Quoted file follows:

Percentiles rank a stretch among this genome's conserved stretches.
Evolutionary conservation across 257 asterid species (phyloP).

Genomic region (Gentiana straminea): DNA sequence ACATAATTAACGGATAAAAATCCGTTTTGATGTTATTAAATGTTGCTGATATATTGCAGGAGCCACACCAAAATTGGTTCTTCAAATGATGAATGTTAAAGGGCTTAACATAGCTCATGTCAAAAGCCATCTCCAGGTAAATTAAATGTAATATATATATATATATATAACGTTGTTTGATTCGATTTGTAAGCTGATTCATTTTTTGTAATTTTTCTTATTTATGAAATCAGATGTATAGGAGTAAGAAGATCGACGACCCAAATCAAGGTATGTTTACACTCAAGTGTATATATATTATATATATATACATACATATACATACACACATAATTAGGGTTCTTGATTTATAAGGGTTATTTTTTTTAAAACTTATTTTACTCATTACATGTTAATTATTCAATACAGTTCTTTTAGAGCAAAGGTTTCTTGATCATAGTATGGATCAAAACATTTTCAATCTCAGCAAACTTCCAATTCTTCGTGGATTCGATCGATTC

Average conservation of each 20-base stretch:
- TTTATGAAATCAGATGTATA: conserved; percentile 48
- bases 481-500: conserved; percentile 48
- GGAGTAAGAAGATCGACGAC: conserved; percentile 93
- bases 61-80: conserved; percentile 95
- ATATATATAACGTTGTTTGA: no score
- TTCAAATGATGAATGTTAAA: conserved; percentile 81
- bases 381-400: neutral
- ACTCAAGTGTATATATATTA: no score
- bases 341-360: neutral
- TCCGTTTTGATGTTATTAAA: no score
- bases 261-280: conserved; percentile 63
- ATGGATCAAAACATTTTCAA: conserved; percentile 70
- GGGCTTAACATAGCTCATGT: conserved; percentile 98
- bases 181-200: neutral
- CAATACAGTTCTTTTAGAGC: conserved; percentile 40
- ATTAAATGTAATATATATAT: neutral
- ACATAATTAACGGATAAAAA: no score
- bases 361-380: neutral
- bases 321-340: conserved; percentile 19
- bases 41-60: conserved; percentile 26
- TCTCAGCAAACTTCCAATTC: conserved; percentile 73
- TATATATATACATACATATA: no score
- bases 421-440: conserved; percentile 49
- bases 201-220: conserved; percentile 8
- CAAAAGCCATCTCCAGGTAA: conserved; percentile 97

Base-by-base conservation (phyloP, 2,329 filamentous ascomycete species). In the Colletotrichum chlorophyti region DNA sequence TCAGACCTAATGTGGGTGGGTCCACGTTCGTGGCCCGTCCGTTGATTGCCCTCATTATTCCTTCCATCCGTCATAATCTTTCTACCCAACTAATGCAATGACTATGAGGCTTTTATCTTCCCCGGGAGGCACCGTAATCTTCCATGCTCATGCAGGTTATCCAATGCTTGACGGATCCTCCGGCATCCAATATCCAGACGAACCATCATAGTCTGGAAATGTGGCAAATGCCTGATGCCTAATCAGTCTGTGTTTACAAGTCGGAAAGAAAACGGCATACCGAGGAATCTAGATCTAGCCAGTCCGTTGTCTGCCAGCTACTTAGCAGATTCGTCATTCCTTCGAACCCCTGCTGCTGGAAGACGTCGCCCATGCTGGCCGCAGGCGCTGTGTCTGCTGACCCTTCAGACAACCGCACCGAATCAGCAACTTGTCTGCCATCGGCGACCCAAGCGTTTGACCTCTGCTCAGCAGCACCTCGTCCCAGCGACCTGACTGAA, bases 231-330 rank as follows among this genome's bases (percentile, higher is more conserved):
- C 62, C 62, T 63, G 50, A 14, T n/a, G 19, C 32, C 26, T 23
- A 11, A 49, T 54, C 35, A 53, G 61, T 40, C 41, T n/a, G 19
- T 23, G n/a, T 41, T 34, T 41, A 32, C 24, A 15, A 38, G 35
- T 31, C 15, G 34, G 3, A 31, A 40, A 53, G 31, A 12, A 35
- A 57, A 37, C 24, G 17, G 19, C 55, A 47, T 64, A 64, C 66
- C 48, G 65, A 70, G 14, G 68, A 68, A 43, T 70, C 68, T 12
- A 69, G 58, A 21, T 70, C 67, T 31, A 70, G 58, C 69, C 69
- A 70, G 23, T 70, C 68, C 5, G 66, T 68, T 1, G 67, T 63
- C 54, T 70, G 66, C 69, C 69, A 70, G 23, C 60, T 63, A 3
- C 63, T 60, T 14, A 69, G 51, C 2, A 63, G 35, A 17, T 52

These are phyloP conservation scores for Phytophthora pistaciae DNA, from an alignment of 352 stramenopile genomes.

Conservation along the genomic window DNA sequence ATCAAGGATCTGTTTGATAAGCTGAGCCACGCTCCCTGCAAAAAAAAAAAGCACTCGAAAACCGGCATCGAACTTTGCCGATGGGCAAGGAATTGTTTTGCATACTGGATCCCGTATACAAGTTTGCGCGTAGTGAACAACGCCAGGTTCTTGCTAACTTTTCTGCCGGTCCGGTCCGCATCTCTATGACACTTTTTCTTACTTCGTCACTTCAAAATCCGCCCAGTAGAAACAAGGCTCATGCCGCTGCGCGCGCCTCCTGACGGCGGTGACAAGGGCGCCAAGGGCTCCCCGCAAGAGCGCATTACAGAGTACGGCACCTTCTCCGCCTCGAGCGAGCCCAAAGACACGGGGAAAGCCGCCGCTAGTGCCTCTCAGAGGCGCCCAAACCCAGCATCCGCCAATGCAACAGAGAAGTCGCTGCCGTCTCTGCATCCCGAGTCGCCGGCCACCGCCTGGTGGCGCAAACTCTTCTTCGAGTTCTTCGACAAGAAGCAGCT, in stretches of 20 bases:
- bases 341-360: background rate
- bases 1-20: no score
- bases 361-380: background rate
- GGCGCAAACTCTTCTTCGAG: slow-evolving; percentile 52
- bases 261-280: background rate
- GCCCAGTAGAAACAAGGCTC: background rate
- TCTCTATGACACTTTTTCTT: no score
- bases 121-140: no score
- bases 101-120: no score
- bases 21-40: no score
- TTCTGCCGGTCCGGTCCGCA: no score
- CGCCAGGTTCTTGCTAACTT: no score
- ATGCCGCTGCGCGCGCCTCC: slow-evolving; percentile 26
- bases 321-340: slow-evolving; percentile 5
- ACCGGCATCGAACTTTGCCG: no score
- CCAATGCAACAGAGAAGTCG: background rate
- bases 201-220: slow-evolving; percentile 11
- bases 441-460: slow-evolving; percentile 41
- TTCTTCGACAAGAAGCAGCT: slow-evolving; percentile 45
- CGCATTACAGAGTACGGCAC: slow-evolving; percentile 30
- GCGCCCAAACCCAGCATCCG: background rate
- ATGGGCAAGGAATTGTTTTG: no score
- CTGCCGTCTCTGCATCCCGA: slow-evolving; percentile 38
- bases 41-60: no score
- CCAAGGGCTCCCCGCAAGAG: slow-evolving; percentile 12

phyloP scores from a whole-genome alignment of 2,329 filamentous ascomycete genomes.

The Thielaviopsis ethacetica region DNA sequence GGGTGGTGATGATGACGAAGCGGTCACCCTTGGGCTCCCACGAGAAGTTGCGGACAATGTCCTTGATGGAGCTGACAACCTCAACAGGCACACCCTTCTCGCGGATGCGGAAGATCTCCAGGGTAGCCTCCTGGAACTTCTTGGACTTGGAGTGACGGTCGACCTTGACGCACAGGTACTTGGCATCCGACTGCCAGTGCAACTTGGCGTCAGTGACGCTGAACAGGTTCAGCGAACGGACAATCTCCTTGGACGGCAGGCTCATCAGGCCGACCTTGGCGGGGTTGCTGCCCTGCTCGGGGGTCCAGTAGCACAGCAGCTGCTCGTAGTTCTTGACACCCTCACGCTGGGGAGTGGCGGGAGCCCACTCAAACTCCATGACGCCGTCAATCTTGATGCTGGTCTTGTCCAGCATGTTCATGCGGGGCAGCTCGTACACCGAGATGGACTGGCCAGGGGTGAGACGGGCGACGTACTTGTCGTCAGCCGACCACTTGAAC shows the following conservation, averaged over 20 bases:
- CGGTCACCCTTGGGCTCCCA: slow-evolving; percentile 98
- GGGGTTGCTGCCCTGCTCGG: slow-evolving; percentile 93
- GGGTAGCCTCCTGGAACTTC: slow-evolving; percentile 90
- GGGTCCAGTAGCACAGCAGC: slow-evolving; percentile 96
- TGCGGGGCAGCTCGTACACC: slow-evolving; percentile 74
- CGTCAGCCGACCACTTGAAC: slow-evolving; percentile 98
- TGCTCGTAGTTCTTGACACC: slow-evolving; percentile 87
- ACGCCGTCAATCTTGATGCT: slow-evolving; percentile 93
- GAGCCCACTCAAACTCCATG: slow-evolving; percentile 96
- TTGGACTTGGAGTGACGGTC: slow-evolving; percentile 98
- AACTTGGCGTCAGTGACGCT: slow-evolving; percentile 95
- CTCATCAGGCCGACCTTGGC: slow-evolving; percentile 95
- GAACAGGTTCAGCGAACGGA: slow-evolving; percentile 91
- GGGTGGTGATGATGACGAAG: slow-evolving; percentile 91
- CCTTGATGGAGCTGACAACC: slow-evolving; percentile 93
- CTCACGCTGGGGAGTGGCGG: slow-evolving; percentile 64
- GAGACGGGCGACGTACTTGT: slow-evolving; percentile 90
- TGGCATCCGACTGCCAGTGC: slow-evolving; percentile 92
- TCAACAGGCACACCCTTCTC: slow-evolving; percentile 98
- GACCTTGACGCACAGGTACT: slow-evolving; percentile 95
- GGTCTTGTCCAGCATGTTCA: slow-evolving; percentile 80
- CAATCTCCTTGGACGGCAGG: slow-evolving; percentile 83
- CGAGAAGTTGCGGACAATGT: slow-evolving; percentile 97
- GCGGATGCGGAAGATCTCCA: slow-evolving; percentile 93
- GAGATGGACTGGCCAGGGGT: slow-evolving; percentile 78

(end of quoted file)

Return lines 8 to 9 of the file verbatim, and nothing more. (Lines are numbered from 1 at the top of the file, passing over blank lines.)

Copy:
- bases 61-80: conserved; percentile 95
- ATATATATAACGTTGTTTGA: no score